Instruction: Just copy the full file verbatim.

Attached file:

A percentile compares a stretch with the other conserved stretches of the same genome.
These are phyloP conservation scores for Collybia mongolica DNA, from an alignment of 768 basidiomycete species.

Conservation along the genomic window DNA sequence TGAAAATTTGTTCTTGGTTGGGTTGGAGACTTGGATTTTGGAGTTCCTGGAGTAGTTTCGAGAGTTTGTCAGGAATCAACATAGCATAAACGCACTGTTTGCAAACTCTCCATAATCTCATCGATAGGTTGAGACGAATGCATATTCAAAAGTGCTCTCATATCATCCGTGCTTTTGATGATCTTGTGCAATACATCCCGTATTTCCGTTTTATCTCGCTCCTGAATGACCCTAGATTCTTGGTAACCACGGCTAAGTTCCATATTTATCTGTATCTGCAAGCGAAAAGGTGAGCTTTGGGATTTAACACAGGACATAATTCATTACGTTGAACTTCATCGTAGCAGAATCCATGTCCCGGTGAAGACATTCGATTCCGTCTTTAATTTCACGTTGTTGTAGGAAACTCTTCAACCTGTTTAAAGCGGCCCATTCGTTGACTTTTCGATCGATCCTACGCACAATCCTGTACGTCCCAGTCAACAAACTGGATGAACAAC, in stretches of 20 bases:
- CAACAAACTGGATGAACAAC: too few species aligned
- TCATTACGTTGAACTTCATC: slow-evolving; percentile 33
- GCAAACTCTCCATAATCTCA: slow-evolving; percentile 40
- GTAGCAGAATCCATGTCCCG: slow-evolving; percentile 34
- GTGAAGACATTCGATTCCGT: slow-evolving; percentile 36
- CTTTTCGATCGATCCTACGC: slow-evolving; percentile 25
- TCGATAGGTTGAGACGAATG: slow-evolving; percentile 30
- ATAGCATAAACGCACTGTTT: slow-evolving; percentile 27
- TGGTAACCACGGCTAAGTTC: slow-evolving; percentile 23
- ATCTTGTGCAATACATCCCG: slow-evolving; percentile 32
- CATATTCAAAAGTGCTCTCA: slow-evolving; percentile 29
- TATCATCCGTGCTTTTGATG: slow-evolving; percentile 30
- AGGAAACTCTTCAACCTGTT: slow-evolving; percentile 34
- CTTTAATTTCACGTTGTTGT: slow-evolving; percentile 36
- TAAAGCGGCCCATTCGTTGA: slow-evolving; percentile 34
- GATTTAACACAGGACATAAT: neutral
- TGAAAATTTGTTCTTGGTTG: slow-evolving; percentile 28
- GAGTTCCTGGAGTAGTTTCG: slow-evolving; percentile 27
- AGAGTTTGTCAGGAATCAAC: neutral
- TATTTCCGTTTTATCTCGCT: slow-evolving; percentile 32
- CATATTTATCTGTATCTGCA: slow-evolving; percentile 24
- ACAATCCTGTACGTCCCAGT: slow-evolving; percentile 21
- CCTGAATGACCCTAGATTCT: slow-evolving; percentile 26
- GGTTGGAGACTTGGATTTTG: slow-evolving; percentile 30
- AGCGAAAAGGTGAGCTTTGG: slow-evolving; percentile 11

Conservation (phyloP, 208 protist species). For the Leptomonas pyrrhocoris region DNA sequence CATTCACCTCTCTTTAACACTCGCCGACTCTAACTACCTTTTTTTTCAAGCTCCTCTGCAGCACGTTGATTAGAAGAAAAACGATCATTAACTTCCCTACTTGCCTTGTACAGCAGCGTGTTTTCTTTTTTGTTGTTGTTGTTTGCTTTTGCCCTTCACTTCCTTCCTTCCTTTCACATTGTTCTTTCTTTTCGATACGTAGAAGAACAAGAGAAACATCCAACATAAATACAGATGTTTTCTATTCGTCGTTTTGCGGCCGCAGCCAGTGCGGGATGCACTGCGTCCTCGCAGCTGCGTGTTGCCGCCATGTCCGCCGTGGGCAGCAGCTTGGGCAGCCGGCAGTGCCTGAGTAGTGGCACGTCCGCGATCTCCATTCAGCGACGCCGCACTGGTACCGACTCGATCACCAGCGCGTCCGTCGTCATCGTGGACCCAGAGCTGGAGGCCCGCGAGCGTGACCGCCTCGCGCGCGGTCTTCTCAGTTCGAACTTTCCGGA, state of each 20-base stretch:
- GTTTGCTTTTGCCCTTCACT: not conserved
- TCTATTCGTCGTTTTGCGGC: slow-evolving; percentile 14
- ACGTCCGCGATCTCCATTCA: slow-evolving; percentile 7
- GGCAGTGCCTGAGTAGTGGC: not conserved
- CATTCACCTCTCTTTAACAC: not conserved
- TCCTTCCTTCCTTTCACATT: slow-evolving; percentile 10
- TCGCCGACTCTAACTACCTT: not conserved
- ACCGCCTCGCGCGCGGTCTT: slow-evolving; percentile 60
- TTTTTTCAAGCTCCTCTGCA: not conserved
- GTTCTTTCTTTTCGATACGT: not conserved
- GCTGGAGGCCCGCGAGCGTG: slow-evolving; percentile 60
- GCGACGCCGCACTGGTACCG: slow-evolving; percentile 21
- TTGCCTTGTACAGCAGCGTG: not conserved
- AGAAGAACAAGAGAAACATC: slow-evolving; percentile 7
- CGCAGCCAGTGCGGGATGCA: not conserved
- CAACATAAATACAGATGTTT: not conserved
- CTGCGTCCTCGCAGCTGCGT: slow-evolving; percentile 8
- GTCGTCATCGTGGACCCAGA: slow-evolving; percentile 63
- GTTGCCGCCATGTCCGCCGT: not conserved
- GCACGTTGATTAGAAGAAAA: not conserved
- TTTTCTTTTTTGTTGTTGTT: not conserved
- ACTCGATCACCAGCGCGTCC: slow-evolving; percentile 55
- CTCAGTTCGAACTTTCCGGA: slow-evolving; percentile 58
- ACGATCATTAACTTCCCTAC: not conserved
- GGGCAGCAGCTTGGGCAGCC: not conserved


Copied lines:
A percentile compares a stretch with the other conserved stretches of the same genome.
These are phyloP conservation scores for Collybia mongolica DNA, from an alignment of 768 basidiomycete species.

Conservation along the genomic window DNA sequence TGAAAATTTGTTCTTGGTTGGGTTGGAGACTTGGATTTTGGAGTTCCTGGAGTAGTTTCGAGAGTTTGTCAGGAATCAACATAGCATAAACGCACTGTTTGCAAACTCTCCATAATCTCATCGATAGGTTGAGACGAATGCATATTCAAAAGTGCTCTCATATCATCCGTGCTTTTGATGATCTTGTGCAATACATCCCGTATTTCCGTTTTATCTCGCTCCTGAATGACCCTAGATTCTTGGTAACCACGGCTAAGTTCCATATTTATCTGTATCTGCAAGCGAAAAGGTGAGCTTTGGGATTTAACACAGGACATAATTCATTACGTTGAACTTCATCGTAGCAGAATCCATGTCCCGGTGAAGACATTCGATTCCGTCTTTAATTTCACGTTGTTGTAGGAAACTCTTCAACCTGTTTAAAGCGGCCCATTCGTTGACTTTTCGATCGATCCTACGCACAATCCTGTACGTCCCAGTCAACAAACTGGATGAACAAC, in stretches of 20 bases:
- CAACAAACTGGATGAACAAC: too few species aligned
- TCATTACGTTGAACTTCATC: slow-evolving; percentile 33
- GCAAACTCTCCATAATCTCA: slow-evolving; percentile 40
- GTAGCAGAATCCATGTCCCG: slow-evolving; percentile 34
- GTGAAGACATTCGATTCCGT: slow-evolving; percentile 36
- CTTTTCGATCGATCCTACGC: slow-evolving; percentile 25
- TCGATAGGTTGAGACGAATG: slow-evolving; percentile 30
- ATAGCATAAACGCACTGTTT: slow-evolving; percentile 27
- TGGTAACCACGGCTAAGTTC: slow-evolving; percentile 23
- ATCTTGTGCAATACATCCCG: slow-evolving; percentile 32
- CATATTCAAAAGTGCTCTCA: slow-evolving; percentile 29
- TATCATCCGTGCTTTTGATG: slow-evolving; percentile 30
- AGGAAACTCTTCAACCTGTT: slow-evolving; percentile 34
- CTTTAATTTCACGTTGTTGT: slow-evolving; percentile 36
- TAAAGCGGCCCATTCGTTGA: slow-evolving; percentile 34
- GATTTAACACAGGACATAAT: neutral
- TGAAAATTTGTTCTTGGTTG: slow-evolving; percentile 28
- GAGTTCCTGGAGTAGTTTCG: slow-evolving; percentile 27
- AGAGTTTGTCAGGAATCAAC: neutral
- TATTTCCGTTTTATCTCGCT: slow-evolving; percentile 32
- CATATTTATCTGTATCTGCA: slow-evolving; percentile 24
- ACAATCCTGTACGTCCCAGT: slow-evolving; percentile 21
- CCTGAATGACCCTAGATTCT: slow-evolving; percentile 26
- GGTTGGAGACTTGGATTTTG: slow-evolving; percentile 30
- AGCGAAAAGGTGAGCTTTGG: slow-evolving; percentile 11

Conservation (phyloP, 208 protist species). For the Leptomonas pyrrhocoris region DNA sequence CATTCACCTCTCTTTAACACTCGCCGACTCTAACTACCTTTTTTTTCAAGCTCCTCTGCAGCACGTTGATTAGAAGAAAAACGATCATTAACTTCCCTACTTGCCTTGTACAGCAGCGTGTTTTCTTTTTTGTTGTTGTTGTTTGCTTTTGCCCTTCACTTCCTTCCTTCCTTTCACATTGTTCTTTCTTTTCGATACGTAGAAGAACAAGAGAAACATCCAACATAAATACAGATGTTTTCTATTCGTCGTTTTGCGGCCGCAGCCAGTGCGGGATGCACTGCGTCCTCGCAGCTGCGTGTTGCCGCCATGTCCGCCGTGGGCAGCAGCTTGGGCAGCCGGCAGTGCCTGAGTAGTGGCACGTCCGCGATCTCCATTCAGCGACGCCGCACTGGTACCGACTCGATCACCAGCGCGTCCGTCGTCATCGTGGACCCAGAGCTGGAGGCCCGCGAGCGTGACCGCCTCGCGCGCGGTCTTCTCAGTTCGAACTTTCCGGA, state of each 20-base stretch:
- GTTTGCTTTTGCCCTTCACT: not conserved
- TCTATTCGTCGTTTTGCGGC: slow-evolving; percentile 14
- ACGTCCGCGATCTCCATTCA: slow-evolving; percentile 7
- GGCAGTGCCTGAGTAGTGGC: not conserved
- CATTCACCTCTCTTTAACAC: not conserved
- TCCTTCCTTCCTTTCACATT: slow-evolving; percentile 10
- TCGCCGACTCTAACTACCTT: not conserved
- ACCGCCTCGCGCGCGGTCTT: slow-evolving; percentile 60
- TTTTTTCAAGCTCCTCTGCA: not conserved
- GTTCTTTCTTTTCGATACGT: not conserved
- GCTGGAGGCCCGCGAGCGTG: slow-evolving; percentile 60
- GCGACGCCGCACTGGTACCG: slow-evolving; percentile 21
- TTGCCTTGTACAGCAGCGTG: not conserved
- AGAAGAACAAGAGAAACATC: slow-evolving; percentile 7
- CGCAGCCAGTGCGGGATGCA: not conserved
- CAACATAAATACAGATGTTT: not conserved
- CTGCGTCCTCGCAGCTGCGT: slow-evolving; percentile 8
- GTCGTCATCGTGGACCCAGA: slow-evolving; percentile 63
- GTTGCCGCCATGTCCGCCGT: not conserved
- GCACGTTGATTAGAAGAAAA: not conserved
- TTTTCTTTTTTGTTGTTGTT: not conserved
- ACTCGATCACCAGCGCGTCC: slow-evolving; percentile 55
- CTCAGTTCGAACTTTCCGGA: slow-evolving; percentile 58
- ACGATCATTAACTTCCCTAC: not conserved
- GGGCAGCAGCTTGGGCAGCC: not conserved